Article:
Buy low. Sell high.
We commonly hear this advice in the financial markets with regards to generating profit. In a vacuum, the idea is easy enough: you buy stocks when the price has bottomed out, and you sell them when the price has hit a theoretical ceiling. Easy game!
Well, not so much. See, it’s extremely difficult to predict the flow of financial markets, and only a very few skilled traders have a knack for identifying the stocks that have buy-low, sell-high potential.
This concept is replicated in basically any industry where assets are exchanged in a free market, including the National Hockey League. Every general manager is scouring free agency and the trade block looking for the undervalued, ready-to-rebound player whose real value far exceeds his perceived value. The tricky part is finding these players, knowing when to get in, and knowing when to get out.
One of the better examples of this concept being executed last season was by the Toronto Maple Leafs, who added the ultra-reliable Daniel Winnik at an absurdly low cost of $1.3-million for one season. Winnik did not have the lofty counting numbers that generate big free agency contracts, but his underlying numbers were fantastic. The bet was that Winnik’s possession metrics and generally sound defensive play told a better story of his value than his 49 points in the prior two years with Anaheim, and that turned out to be the case. Winnik scored 25 points in 58 games (the Leafs outscoring the opposition 29-16 at 5-on-5 with him on the ice), and was immediately flipped in a trade to playoff contender Pittsburgh for a pair of valuable 2016 draft picks.
Oh, and Daniel Winnik – who was on an expiring contract – ended up re-signing in Toronto on another reasonable two-year, $2.25-million AAV contract.
To recap: the Leafs signed a good player at a cheap cost, traded him for draft picks to acquire more talent down the road, then re-signed the player as soon as he hit free agency.
This is true business acumen. The Leafs strategy with Winnik was rather clear the minute they signed him in the summer of 2014. And, though him bouncing back wasn’t a guarantee, the probability of it occurring was more favourable than not.
It did not, of course, go unnoticed that the Leafs signed two more forwards to one-year contracts this summer, including former Vancouver forward Shawn Matthias, and former Montreal forward P.A. Parenteau.
Matthias is an interesting candidate, since I didn’t expect a team would be able to buy him low after a rather productive 18-goal season. But, there’s the other side of that coin: teams can pre-date his 2014-2015 campaign and see less productive seasons (six goals in 2010-2011; 10 goals in 2011-2012; 14 goals in 2012-2013; and 12 goals in 2013-2014) by raw scoring analysis. So, maybe the market was understandably a bit cooler on him than I originally anticipated. It matters not: if Matthias is simply able to replicate his scoring from one year ago, the Leafs should have a reasonable asset to flip for future assets at the trade deadline.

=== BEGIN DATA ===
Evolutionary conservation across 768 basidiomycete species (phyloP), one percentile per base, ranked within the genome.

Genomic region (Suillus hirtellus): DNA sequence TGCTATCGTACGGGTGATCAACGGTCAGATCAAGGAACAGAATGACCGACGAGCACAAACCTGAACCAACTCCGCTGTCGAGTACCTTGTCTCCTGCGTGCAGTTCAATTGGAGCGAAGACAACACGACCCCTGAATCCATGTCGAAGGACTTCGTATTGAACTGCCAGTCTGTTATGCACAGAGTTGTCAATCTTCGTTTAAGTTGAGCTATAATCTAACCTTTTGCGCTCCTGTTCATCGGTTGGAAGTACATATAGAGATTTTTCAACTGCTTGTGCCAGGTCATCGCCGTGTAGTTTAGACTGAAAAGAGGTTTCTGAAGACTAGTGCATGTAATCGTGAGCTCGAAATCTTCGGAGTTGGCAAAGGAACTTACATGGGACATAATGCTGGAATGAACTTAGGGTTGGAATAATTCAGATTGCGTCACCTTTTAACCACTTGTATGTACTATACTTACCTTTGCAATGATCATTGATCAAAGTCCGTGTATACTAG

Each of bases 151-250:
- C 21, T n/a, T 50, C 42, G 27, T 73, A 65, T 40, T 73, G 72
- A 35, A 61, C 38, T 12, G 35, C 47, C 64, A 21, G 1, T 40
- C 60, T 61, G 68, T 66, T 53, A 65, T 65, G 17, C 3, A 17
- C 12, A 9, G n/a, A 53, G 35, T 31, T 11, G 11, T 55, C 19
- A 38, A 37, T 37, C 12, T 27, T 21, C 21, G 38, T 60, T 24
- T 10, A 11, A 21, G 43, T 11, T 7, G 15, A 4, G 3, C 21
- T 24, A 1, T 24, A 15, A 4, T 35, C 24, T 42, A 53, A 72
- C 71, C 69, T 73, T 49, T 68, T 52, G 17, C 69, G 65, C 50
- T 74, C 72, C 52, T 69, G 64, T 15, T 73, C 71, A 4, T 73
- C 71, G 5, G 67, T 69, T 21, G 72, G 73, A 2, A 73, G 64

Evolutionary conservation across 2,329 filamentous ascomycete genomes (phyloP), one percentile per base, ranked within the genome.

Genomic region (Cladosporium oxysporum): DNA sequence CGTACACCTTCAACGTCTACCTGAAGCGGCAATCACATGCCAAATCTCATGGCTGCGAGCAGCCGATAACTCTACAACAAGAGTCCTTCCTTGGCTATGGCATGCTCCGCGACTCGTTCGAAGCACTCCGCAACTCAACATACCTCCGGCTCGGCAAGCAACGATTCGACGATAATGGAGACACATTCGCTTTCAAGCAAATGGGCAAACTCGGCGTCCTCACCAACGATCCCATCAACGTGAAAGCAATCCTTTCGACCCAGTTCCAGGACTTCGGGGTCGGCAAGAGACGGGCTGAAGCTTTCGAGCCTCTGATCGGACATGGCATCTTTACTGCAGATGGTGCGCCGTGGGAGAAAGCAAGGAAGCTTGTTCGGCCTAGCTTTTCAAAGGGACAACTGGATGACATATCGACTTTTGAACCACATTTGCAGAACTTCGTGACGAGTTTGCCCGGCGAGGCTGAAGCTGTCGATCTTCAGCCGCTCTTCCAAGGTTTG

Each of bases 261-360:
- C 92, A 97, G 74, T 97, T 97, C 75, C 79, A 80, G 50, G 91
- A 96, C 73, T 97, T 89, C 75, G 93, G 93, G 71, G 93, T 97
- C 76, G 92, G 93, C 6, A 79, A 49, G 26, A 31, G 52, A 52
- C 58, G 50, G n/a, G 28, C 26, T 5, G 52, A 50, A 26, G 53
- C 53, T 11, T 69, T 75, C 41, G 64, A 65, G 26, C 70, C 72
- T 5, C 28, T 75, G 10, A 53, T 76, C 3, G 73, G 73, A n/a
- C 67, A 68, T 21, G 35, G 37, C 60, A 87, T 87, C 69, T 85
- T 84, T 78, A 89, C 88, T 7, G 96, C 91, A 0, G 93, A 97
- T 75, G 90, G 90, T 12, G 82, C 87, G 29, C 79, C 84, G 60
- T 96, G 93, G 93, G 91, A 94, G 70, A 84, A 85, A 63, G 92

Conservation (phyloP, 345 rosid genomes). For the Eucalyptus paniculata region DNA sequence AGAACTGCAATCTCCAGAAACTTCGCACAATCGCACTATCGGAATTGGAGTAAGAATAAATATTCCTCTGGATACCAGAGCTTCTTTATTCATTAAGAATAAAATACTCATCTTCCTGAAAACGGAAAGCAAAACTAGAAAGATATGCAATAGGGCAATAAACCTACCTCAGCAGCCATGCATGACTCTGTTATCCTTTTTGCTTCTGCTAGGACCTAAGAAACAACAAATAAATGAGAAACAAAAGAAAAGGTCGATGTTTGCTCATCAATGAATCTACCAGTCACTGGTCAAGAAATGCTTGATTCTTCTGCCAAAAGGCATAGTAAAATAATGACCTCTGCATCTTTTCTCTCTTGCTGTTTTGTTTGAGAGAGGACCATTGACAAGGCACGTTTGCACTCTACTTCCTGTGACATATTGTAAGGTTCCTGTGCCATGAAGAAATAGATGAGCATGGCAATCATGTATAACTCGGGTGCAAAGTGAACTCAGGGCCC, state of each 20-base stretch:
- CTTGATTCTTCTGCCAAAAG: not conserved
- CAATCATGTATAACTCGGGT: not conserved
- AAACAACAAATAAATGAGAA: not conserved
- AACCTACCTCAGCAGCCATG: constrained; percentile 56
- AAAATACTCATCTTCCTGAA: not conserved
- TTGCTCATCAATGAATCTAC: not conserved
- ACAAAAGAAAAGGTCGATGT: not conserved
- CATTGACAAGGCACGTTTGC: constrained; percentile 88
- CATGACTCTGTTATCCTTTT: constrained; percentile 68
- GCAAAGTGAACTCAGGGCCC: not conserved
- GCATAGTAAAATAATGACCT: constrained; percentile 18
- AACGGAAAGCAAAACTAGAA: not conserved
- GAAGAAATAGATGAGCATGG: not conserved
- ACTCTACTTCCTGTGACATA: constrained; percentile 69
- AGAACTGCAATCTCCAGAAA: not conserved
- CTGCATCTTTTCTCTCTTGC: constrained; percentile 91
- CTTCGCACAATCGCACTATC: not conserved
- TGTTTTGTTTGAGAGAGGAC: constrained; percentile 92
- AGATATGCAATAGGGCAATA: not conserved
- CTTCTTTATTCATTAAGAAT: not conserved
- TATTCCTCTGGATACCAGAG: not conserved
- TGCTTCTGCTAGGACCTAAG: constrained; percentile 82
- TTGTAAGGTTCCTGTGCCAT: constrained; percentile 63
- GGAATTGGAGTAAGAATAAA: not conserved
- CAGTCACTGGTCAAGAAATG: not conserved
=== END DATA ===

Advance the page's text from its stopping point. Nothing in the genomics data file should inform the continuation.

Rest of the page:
The market being cool on P.A. Parenteau was totally expected. He had a roller-coaster season in Montreal filled with healthy scratches, and the coaching staff never seemed to trust him despite impressive prior seasons in New York and Colorado.
It’s hard to reconcile Parenteau’s frequent omission from the lineup with his on-ice performance – in basically every spot over the last five years, his teams have been considerably better with him on the ice versus off of the ice. It’s not unlike the Daniel Winnik story, in which the Leafs rightly identified an undervalued contributor just before his stock predictably rose.
Here are Parenteau’s 5-on-5 numbers over the last five years:
Yes, you are reading this accurately, but I’ll recap for the sake of clarity. P.A. Parenteau has been only a positive impact on his respective team’s performance from a goal-scoring perspective, a possession perspective, and a scoring chance perspective. By no metric has his team performed relatively worse with him on the ice. So yes, it’s just a bit confusing to understand where Parenteau has ever adversely affected his team. The numbers don’t back up that argument.
It’s worth mentioning that this type of player doesn’t really grow on trees – the number of players who have considerable year-after-year impact is relatively small, comprised mostly of first and second-line talent that are paid mega-bucks.
Toronto’s bet, then, is a reasonable one. They’re saying that it’s quite difficult to string together this type of performance without being a pretty talented player. The market, however, suggests that Parenteau’s closer to being punted from the league than inking another multi-year contract.
Like the financial markets, there are very few guarantees in the sport of hockey. Savvy executives recognize that they’re dealing with probabilities and not absolutes, and are simply banking on a decent portion of their bets to pan out.
The Leafs already connected on Winnik Contract I. Up next are Matthias Contract I and Parenteau Contract I. I feel rather confident that at least one of those two players will exceed contractual expectations and net something for this rebuilding team at the deadline. Should both play well, the Leafs – to very little risk of their own – connect on three of three sensible gambles, and could end up acquiring five or six ‘additional’ draft picks.
That’s how to expedite a rebuild.